Will Bolivia split apart again like it has so many times in its sad past?

Meanwhile in Paraguay, a country completely forgotten by the outside world, a new president was inaugurated. The “red bishop” Fernando Lugo defeated the dictatorial Colorado Party after six decades in power. A Guarani-speaking former Roman Catholic bishop as president interested the international media enough that I saw Paraguay in the news for the first time I can remember. This brings another left-wing government to power leaving all of South America a tint of red with the exception of Colombia.

This new political unity has been leading to a possible United States of South America. Think I’m joking? Venezuela kickstarted a Bank of the South to replace the influence of Washington’s World Bank and International Monetary Fund while an international regional parliament will sit in Bolivia and a secretary general will reside in Ecuador. Mercosur will unite the nations into a single market like the European Union, Telesur competes with CNN and the BBC, and a Petrosur could combine state oil companies into a single OPEC of South America.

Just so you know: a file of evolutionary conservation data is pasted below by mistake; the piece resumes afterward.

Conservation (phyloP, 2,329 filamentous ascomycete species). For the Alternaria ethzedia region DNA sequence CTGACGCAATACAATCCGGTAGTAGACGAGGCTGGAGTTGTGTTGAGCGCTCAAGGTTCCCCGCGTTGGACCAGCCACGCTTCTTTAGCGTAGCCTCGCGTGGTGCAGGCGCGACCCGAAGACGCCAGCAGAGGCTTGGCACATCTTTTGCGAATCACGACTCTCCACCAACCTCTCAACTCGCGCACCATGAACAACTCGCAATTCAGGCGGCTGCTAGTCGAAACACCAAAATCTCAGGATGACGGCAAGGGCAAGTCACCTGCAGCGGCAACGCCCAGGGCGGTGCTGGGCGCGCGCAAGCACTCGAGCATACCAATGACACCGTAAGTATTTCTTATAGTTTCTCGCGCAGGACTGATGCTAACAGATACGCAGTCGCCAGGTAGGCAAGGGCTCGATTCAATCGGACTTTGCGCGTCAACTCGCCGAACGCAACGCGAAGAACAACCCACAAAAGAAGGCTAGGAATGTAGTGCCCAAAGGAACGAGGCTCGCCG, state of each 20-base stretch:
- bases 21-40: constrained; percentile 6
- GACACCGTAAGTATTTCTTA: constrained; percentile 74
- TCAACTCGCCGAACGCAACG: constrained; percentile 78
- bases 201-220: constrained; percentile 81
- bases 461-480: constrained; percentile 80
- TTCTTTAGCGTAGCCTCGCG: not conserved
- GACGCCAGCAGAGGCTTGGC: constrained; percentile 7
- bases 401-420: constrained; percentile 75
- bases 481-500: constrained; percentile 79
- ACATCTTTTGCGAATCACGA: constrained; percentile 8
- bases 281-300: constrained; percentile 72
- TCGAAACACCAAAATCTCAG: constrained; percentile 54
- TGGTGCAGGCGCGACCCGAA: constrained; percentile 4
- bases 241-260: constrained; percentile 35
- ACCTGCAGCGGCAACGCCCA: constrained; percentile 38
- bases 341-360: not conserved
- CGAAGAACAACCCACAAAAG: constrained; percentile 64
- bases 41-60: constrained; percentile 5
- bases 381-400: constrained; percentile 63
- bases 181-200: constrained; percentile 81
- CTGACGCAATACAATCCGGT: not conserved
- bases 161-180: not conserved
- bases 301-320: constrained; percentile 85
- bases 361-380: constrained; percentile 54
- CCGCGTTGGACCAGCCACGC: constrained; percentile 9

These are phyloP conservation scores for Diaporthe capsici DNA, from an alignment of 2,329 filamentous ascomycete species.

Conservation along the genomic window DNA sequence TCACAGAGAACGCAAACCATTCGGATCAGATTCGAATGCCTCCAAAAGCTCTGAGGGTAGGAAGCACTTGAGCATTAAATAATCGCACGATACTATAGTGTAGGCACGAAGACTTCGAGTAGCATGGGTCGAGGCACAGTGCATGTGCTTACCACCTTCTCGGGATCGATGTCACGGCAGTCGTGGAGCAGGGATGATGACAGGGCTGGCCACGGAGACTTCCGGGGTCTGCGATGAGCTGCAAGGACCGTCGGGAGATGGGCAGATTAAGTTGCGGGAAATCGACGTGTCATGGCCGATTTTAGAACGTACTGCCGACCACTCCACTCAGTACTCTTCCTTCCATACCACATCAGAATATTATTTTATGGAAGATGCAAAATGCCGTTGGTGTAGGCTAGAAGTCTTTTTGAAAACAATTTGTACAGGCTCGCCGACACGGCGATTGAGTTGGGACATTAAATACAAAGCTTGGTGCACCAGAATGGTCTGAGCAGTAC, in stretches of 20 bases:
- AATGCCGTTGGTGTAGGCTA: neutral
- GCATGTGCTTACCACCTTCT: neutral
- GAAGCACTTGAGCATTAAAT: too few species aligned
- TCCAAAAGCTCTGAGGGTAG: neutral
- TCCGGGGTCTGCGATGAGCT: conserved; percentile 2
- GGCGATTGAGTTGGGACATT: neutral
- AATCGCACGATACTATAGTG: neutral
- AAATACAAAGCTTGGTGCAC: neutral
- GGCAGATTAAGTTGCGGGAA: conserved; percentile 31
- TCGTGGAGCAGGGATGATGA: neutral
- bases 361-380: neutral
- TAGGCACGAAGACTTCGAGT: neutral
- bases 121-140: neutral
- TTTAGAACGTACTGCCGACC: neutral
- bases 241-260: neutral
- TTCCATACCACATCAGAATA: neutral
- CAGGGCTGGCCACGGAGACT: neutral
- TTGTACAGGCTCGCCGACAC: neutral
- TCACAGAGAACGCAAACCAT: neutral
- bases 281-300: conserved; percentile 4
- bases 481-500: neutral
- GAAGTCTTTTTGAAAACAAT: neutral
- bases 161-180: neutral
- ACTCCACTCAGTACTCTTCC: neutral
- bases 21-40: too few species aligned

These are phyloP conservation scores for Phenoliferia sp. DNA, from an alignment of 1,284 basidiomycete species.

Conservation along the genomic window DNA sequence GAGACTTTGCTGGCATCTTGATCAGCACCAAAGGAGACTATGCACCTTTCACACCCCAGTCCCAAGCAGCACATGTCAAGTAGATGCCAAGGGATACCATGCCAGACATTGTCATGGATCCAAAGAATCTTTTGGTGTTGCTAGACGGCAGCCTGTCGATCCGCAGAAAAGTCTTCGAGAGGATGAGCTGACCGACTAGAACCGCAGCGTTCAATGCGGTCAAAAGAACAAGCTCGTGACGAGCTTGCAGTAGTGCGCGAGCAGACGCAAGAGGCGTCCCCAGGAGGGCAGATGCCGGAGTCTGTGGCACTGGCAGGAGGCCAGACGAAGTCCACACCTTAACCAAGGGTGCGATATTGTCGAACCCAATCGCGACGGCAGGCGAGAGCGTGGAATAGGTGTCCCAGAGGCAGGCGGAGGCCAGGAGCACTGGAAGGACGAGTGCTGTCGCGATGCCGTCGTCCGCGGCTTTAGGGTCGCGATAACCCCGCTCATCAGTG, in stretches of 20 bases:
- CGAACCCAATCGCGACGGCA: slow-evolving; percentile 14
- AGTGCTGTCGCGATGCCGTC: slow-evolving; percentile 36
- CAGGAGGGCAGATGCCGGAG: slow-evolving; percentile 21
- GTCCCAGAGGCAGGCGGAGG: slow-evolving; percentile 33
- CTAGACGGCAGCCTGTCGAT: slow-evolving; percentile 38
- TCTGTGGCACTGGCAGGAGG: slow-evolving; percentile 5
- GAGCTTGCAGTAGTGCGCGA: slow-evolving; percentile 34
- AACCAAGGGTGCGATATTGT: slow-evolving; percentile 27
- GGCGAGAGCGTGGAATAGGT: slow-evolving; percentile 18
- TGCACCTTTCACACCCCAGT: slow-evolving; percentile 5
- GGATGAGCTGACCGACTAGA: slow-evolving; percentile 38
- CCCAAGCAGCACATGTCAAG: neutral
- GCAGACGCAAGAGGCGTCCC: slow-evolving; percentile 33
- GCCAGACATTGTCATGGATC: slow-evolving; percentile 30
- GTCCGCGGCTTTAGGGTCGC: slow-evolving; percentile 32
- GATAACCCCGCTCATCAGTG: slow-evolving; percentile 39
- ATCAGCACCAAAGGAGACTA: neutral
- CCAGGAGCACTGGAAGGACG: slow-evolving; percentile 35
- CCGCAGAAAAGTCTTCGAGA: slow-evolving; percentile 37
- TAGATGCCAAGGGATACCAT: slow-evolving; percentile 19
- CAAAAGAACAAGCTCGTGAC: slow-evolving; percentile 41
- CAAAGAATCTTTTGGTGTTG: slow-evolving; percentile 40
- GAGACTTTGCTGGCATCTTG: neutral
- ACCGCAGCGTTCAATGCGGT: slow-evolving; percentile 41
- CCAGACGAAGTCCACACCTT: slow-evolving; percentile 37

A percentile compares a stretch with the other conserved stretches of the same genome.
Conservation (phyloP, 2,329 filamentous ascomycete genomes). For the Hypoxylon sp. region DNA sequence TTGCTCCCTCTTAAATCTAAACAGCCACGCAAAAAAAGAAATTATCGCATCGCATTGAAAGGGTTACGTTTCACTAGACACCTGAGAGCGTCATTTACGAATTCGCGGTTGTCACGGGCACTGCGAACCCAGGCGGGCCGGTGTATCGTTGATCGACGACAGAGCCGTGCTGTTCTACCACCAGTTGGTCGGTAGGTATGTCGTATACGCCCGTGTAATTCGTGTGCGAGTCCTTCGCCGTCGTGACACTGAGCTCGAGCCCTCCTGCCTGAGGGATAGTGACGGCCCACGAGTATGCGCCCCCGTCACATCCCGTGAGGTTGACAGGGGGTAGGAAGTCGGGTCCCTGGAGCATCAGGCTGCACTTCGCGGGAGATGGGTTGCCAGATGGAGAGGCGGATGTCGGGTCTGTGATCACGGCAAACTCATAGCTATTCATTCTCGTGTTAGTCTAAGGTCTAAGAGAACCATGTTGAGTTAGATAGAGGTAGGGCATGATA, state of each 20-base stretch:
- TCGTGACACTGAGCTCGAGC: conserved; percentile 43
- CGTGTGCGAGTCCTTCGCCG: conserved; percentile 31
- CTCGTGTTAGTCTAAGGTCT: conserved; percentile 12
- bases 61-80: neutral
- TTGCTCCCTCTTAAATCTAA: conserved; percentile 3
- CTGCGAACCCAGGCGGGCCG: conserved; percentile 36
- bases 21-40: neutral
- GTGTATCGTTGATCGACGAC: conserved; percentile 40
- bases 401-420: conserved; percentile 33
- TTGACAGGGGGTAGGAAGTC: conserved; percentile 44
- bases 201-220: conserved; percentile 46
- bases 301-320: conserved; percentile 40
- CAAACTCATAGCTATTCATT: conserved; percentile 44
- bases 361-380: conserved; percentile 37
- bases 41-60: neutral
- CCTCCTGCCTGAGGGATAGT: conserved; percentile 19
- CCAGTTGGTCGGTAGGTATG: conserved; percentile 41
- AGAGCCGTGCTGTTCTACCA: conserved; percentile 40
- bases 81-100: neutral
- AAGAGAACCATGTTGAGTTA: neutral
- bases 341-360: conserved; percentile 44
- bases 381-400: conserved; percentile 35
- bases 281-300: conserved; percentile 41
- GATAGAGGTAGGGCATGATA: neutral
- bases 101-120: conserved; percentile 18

How come no one mentions that stuff in the media?

Issue XIX: The New Russia

14 Aug

I’d be lying if I said I understood what was going on between Russia and Georgia, but I’d like to take the occasion of the war to write about what is going on Russia these days.

There is a new Russia in the world now.  Vladmir Putin announced that Russia will once again take its place among the great nations of the world.  With their huge oil reserves, few will argue back.